I started out with a piece of A4 paper but these days I have enough space using memo pad sheets. Why bother? Well when you really think about the things you need to remember you will remember them better. So less is more. And when they are full or there is too much old stuff on it you get a fresh one.

I hope you got some inspiration from that although it's probably not what you're looking for. :)
Title: Re: Seeking for don't-forget-stuff software
Post by: RickJ on 06 Aug 2015, 01:14
I can recommend Treeline as an information organizer.  It's hierarchical and customizable.  Treeline is XML based and can be exported to an HTML document.  So links, bookmarks, etc can be embedded in the info and then accessed later.

For alarms, reminders, and todo list I use Google Keep. It sends notifications to my phone and the notes are accessible from anywhere.
Title: Re: Seeking for don't-forget-stuff software
Post by: InCreator on 06 Aug 2015, 14:30
Old pen'n'paper method doesn't quite work for me if everything's digital and most of the things I need to remember are urls or copypaste bits of text or keywords to search for and so on.

Like if you market a game, you need to write reviewers and make forum posts. And you generally don't want to copy-paste same game description everywhere, so you'll make few versions of the text. And use this here and that there.
And you also have to remember which forums you registered at and so on. Also game ideas and code bits that might be useful some day... etc. So it's digital information I need to keep mostly.

Treeline looks interesting, thanks RickJ. I'm also exploring if Google Docs has advanced far enough from last time I used it (ages ago) - data in cloud and accessible from handhelds is always nice feature to have. Not for passwords and sensitive stuff though, but Google account is protected by password ANYWAY. Everything should beat notepad .txt files WinRARed with password, I think. Or perhaps nothing out there will.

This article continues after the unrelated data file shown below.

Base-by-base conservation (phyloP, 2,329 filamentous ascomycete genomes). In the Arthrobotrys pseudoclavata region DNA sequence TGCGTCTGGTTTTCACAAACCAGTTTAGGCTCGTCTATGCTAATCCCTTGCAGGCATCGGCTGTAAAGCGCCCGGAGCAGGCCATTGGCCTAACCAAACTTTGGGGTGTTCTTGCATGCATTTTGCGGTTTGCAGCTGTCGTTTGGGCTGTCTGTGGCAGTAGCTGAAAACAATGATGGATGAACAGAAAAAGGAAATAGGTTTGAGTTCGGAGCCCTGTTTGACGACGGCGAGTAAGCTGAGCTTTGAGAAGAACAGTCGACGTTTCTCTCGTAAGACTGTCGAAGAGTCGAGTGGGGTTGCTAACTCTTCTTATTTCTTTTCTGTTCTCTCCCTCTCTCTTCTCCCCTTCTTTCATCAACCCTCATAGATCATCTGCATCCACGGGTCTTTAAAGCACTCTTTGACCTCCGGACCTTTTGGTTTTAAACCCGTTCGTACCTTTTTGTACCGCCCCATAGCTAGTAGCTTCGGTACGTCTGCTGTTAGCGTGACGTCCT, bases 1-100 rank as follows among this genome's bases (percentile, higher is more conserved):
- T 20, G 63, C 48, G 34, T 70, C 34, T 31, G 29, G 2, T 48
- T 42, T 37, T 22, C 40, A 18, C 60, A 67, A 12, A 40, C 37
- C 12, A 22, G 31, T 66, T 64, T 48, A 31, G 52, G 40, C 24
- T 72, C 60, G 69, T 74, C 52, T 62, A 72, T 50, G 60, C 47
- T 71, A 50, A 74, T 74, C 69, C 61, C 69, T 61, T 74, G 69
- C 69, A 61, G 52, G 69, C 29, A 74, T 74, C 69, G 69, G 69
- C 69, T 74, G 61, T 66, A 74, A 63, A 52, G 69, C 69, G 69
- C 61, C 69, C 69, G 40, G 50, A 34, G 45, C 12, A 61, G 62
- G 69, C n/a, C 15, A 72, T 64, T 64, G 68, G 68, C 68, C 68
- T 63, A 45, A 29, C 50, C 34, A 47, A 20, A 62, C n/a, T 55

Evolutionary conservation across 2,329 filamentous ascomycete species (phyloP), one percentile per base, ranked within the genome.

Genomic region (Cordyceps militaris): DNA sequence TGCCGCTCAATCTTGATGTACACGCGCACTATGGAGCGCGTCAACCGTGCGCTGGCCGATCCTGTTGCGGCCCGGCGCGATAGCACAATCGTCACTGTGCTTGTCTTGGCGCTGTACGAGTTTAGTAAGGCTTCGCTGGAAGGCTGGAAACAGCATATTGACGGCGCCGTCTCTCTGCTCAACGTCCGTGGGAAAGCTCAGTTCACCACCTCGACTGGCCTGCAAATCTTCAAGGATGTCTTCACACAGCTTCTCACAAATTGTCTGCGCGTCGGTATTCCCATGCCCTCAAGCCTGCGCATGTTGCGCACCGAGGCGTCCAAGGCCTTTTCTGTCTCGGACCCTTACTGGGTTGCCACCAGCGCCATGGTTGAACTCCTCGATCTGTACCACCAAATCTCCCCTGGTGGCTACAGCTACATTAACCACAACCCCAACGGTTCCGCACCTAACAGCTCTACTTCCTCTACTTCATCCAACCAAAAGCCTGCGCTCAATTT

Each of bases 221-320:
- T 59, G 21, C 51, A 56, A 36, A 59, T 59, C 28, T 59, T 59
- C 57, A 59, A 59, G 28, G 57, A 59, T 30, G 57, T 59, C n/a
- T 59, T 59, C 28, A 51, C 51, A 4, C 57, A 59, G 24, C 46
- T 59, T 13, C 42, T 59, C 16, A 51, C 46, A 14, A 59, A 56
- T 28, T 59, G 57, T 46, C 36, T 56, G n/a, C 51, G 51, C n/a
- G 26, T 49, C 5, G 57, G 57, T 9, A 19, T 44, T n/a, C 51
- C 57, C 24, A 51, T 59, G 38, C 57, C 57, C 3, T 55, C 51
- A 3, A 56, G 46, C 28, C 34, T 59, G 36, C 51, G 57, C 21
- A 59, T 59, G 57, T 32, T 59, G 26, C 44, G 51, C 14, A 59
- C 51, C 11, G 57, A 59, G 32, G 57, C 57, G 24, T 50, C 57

Title: Re: Seeking for don't-forget-stuff software
Post by: Alberth on 08 Aug 2015, 13:09
I don't have the needs that you have, but I would make a directory tree with 'topics', like contact names, site names, etc etc.

Inside each directory I'd make files of what I sent, of the form <date>_<description>.<extension> like in directory "forums/ags", make a file "20150808_ags_dont_forget_stuff.msg" with the text before I paste it. Rather than use the forum or whatever you're supposed to enter text in, write the text/stuff in your own file editor, and simply copy/paste from your editor to the site. That way you always have an exact copy of what you wrote. You could start off with some lines of context, eg what url precisely, who you wrote to, topic text, etc.

Date of the form yyyymmdd, as that sorts nicely (just look at the directory contents to get an overview of what happened when), and adding the date to the filename means I can move the file later without worrying about creation or update dates of the file itself.

Maybe you want to add the answers too.

For things I can/should do, I have a task manager. Some sort of "issue" tracker would work too.
Title: Re: Seeking for don't-forget-stuff software
Post by: straydogstrut on 02 Sep 2015, 06:27
For passwords I use ( It has a customisable password generator, separate vaults to organise your passwords, a built-in secure web browser, a weak/old password warning system and the ability to create secure notes.

I only need to remember the 1password login: all the rest are accessible from the Mac menu bar (1password is also for Windows), at the login prompt of apps supporting 1password, or from the 1password application itself. In most cases I'll just select the login from the menu bar, the website will launch, and I'll be logged in.

For code samples, an app I've previously used is ( They've changed their logo since I last used it but think it's this one. It has syntax handling which is nice.